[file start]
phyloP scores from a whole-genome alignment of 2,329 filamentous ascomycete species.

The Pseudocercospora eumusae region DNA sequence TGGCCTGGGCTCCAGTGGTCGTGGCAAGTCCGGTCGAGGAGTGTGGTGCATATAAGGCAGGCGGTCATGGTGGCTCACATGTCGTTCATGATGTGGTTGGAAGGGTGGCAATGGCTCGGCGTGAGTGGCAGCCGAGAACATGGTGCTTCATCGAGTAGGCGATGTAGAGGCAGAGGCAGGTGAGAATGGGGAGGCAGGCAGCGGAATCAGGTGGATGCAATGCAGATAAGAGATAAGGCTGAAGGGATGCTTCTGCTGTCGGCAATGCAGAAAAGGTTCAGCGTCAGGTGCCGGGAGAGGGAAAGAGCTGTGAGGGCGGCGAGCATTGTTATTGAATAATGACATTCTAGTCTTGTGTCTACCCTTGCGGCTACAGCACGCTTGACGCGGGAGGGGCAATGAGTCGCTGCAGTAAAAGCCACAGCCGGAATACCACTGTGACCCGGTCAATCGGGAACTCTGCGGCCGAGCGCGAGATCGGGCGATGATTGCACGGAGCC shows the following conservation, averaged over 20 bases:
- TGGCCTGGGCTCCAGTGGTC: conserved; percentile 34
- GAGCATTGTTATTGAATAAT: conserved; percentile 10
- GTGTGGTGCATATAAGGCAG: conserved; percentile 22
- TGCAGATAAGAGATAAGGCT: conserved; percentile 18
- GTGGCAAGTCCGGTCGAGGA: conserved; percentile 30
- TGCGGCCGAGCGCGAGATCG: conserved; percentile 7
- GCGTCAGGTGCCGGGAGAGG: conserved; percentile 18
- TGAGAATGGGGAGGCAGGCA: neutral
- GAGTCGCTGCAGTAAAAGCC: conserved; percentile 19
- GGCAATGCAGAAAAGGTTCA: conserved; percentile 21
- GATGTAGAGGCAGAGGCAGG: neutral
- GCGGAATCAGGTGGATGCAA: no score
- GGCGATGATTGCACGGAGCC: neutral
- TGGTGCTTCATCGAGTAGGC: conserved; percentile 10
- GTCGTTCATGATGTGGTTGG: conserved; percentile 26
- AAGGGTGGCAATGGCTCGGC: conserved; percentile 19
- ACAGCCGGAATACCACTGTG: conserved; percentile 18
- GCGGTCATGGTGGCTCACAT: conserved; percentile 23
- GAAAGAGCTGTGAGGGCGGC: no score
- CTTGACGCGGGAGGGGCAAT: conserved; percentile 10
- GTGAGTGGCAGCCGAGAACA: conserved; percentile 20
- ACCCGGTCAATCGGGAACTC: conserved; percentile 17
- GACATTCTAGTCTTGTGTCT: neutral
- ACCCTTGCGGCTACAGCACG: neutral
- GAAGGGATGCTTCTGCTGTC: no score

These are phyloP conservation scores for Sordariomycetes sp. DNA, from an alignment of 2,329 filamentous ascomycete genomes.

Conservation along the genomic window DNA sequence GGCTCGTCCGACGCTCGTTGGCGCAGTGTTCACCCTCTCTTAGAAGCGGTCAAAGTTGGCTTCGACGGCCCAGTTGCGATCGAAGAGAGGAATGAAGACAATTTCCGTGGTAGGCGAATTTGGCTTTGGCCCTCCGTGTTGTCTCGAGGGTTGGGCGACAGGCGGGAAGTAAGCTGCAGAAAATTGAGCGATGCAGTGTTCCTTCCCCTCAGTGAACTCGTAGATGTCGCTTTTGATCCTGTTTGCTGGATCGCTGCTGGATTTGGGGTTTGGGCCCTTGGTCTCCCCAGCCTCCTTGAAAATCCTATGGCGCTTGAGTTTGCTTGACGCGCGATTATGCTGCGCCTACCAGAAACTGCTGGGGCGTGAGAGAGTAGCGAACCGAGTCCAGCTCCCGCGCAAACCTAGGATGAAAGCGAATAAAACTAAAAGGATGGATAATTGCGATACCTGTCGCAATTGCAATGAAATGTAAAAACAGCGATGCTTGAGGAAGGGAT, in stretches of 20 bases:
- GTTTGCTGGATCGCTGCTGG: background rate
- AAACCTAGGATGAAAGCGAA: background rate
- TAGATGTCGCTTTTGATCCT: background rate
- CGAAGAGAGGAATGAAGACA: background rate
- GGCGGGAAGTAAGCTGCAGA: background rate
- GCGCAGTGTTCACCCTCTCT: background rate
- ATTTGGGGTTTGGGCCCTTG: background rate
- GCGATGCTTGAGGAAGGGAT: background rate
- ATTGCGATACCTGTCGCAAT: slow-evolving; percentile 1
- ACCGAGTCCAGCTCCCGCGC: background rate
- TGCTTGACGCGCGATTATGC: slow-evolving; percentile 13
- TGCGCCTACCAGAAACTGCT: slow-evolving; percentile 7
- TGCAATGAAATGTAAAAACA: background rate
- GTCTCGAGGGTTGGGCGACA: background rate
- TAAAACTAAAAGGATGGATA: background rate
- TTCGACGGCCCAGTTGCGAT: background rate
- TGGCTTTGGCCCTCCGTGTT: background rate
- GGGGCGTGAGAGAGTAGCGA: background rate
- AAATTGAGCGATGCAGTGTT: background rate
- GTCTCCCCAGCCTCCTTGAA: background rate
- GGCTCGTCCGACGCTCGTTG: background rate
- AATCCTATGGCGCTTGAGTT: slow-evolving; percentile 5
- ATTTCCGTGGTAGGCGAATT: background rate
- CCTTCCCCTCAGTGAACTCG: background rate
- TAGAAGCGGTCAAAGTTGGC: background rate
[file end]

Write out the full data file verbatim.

phyloP scores from a whole-genome alignment of 2,329 filamentous ascomycete species.

The Pseudocercospora eumusae region DNA sequence TGGCCTGGGCTCCAGTGGTCGTGGCAAGTCCGGTCGAGGAGTGTGGTGCATATAAGGCAGGCGGTCATGGTGGCTCACATGTCGTTCATGATGTGGTTGGAAGGGTGGCAATGGCTCGGCGTGAGTGGCAGCCGAGAACATGGTGCTTCATCGAGTAGGCGATGTAGAGGCAGAGGCAGGTGAGAATGGGGAGGCAGGCAGCGGAATCAGGTGGATGCAATGCAGATAAGAGATAAGGCTGAAGGGATGCTTCTGCTGTCGGCAATGCAGAAAAGGTTCAGCGTCAGGTGCCGGGAGAGGGAAAGAGCTGTGAGGGCGGCGAGCATTGTTATTGAATAATGACATTCTAGTCTTGTGTCTACCCTTGCGGCTACAGCACGCTTGACGCGGGAGGGGCAATGAGTCGCTGCAGTAAAAGCCACAGCCGGAATACCACTGTGACCCGGTCAATCGGGAACTCTGCGGCCGAGCGCGAGATCGGGCGATGATTGCACGGAGCC shows the following conservation, averaged over 20 bases:
- TGGCCTGGGCTCCAGTGGTC: conserved; percentile 34
- GAGCATTGTTATTGAATAAT: conserved; percentile 10
- GTGTGGTGCATATAAGGCAG: conserved; percentile 22
- TGCAGATAAGAGATAAGGCT: conserved; percentile 18
- GTGGCAAGTCCGGTCGAGGA: conserved; percentile 30
- TGCGGCCGAGCGCGAGATCG: conserved; percentile 7
- GCGTCAGGTGCCGGGAGAGG: conserved; percentile 18
- TGAGAATGGGGAGGCAGGCA: neutral
- GAGTCGCTGCAGTAAAAGCC: conserved; percentile 19
- GGCAATGCAGAAAAGGTTCA: conserved; percentile 21
- GATGTAGAGGCAGAGGCAGG: neutral
- GCGGAATCAGGTGGATGCAA: no score
- GGCGATGATTGCACGGAGCC: neutral
- TGGTGCTTCATCGAGTAGGC: conserved; percentile 10
- GTCGTTCATGATGTGGTTGG: conserved; percentile 26
- AAGGGTGGCAATGGCTCGGC: conserved; percentile 19
- ACAGCCGGAATACCACTGTG: conserved; percentile 18
- GCGGTCATGGTGGCTCACAT: conserved; percentile 23
- GAAAGAGCTGTGAGGGCGGC: no score
- CTTGACGCGGGAGGGGCAAT: conserved; percentile 10
- GTGAGTGGCAGCCGAGAACA: conserved; percentile 20
- ACCCGGTCAATCGGGAACTC: conserved; percentile 17
- GACATTCTAGTCTTGTGTCT: neutral
- ACCCTTGCGGCTACAGCACG: neutral
- GAAGGGATGCTTCTGCTGTC: no score

These are phyloP conservation scores for Sordariomycetes sp. DNA, from an alignment of 2,329 filamentous ascomycete genomes.

Conservation along the genomic window DNA sequence GGCTCGTCCGACGCTCGTTGGCGCAGTGTTCACCCTCTCTTAGAAGCGGTCAAAGTTGGCTTCGACGGCCCAGTTGCGATCGAAGAGAGGAATGAAGACAATTTCCGTGGTAGGCGAATTTGGCTTTGGCCCTCCGTGTTGTCTCGAGGGTTGGGCGACAGGCGGGAAGTAAGCTGCAGAAAATTGAGCGATGCAGTGTTCCTTCCCCTCAGTGAACTCGTAGATGTCGCTTTTGATCCTGTTTGCTGGATCGCTGCTGGATTTGGGGTTTGGGCCCTTGGTCTCCCCAGCCTCCTTGAAAATCCTATGGCGCTTGAGTTTGCTTGACGCGCGATTATGCTGCGCCTACCAGAAACTGCTGGGGCGTGAGAGAGTAGCGAACCGAGTCCAGCTCCCGCGCAAACCTAGGATGAAAGCGAATAAAACTAAAAGGATGGATAATTGCGATACCTGTCGCAATTGCAATGAAATGTAAAAACAGCGATGCTTGAGGAAGGGAT, in stretches of 20 bases:
- GTTTGCTGGATCGCTGCTGG: background rate
- AAACCTAGGATGAAAGCGAA: background rate
- TAGATGTCGCTTTTGATCCT: background rate
- CGAAGAGAGGAATGAAGACA: background rate
- GGCGGGAAGTAAGCTGCAGA: background rate
- GCGCAGTGTTCACCCTCTCT: background rate
- ATTTGGGGTTTGGGCCCTTG: background rate
- GCGATGCTTGAGGAAGGGAT: background rate
- ATTGCGATACCTGTCGCAAT: slow-evolving; percentile 1
- ACCGAGTCCAGCTCCCGCGC: background rate
- TGCTTGACGCGCGATTATGC: slow-evolving; percentile 13
- TGCGCCTACCAGAAACTGCT: slow-evolving; percentile 7
- TGCAATGAAATGTAAAAACA: background rate
- GTCTCGAGGGTTGGGCGACA: background rate
- TAAAACTAAAAGGATGGATA: background rate
- TTCGACGGCCCAGTTGCGAT: background rate
- TGGCTTTGGCCCTCCGTGTT: background rate
- GGGGCGTGAGAGAGTAGCGA: background rate
- AAATTGAGCGATGCAGTGTT: background rate
- GTCTCCCCAGCCTCCTTGAA: background rate
- GGCTCGTCCGACGCTCGTTG: background rate
- AATCCTATGGCGCTTGAGTT: slow-evolving; percentile 5
- ATTTCCGTGGTAGGCGAATT: background rate
- CCTTCCCCTCAGTGAACTCG: background rate
- TAGAAGCGGTCAAAGTTGGC: background rate